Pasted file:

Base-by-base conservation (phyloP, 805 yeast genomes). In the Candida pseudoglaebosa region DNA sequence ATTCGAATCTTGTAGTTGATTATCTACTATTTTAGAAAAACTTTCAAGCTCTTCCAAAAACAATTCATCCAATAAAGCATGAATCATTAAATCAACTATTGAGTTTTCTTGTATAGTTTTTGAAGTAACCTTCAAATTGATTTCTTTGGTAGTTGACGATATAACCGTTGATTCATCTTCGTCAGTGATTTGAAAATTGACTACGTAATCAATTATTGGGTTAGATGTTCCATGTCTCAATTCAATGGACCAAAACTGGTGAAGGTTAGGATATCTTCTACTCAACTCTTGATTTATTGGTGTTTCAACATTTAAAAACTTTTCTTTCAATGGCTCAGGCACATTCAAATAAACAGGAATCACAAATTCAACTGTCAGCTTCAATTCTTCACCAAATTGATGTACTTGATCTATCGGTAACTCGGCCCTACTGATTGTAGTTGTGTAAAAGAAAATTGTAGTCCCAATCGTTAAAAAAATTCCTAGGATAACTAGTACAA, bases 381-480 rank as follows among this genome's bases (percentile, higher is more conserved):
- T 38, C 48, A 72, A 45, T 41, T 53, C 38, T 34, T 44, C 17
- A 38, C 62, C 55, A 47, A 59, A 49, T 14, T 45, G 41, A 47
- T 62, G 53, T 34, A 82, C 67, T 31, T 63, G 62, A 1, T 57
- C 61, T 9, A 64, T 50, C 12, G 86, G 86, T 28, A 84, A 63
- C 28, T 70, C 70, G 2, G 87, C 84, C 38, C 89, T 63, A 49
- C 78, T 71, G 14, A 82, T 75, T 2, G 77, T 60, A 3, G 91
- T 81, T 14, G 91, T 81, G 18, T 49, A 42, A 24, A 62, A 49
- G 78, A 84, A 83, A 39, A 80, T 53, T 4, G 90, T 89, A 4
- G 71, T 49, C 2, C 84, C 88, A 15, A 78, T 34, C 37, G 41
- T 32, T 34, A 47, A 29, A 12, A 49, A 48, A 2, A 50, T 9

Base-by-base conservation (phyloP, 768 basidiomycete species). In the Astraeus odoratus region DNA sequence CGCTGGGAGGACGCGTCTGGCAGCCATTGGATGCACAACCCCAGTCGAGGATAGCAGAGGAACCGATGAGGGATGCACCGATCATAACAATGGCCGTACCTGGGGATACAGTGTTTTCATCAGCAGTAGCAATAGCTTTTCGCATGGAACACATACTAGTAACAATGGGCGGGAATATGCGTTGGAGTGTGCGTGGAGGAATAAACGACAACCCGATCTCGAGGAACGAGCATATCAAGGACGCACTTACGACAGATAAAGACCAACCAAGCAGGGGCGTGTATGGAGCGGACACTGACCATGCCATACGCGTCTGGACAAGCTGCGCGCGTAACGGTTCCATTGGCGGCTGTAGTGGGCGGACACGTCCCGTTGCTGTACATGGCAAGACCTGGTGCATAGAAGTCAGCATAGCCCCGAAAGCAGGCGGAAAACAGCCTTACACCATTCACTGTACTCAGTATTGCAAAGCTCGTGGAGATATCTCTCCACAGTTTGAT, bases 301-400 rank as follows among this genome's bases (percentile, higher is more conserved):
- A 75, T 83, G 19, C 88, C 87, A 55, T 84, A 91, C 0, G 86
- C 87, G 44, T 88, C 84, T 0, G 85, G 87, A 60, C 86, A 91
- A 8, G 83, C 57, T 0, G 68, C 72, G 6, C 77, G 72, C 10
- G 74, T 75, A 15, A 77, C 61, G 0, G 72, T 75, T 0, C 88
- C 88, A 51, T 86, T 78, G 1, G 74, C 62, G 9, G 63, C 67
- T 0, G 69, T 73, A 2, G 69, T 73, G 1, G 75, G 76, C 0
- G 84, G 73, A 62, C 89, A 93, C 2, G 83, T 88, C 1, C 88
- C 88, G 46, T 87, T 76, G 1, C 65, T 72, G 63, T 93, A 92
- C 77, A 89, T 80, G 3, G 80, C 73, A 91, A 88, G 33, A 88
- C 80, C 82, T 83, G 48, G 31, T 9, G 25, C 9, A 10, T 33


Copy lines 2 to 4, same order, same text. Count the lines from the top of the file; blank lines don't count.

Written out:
- T 38, C 48, A 72, A 45, T 41, T 53, C 38, T 34, T 44, C 17
- A 38, C 62, C 55, A 47, A 59, A 49, T 14, T 45, G 41, A 47
- T 62, G 53, T 34, A 82, C 67, T 31, T 63, G 62, A 1, T 57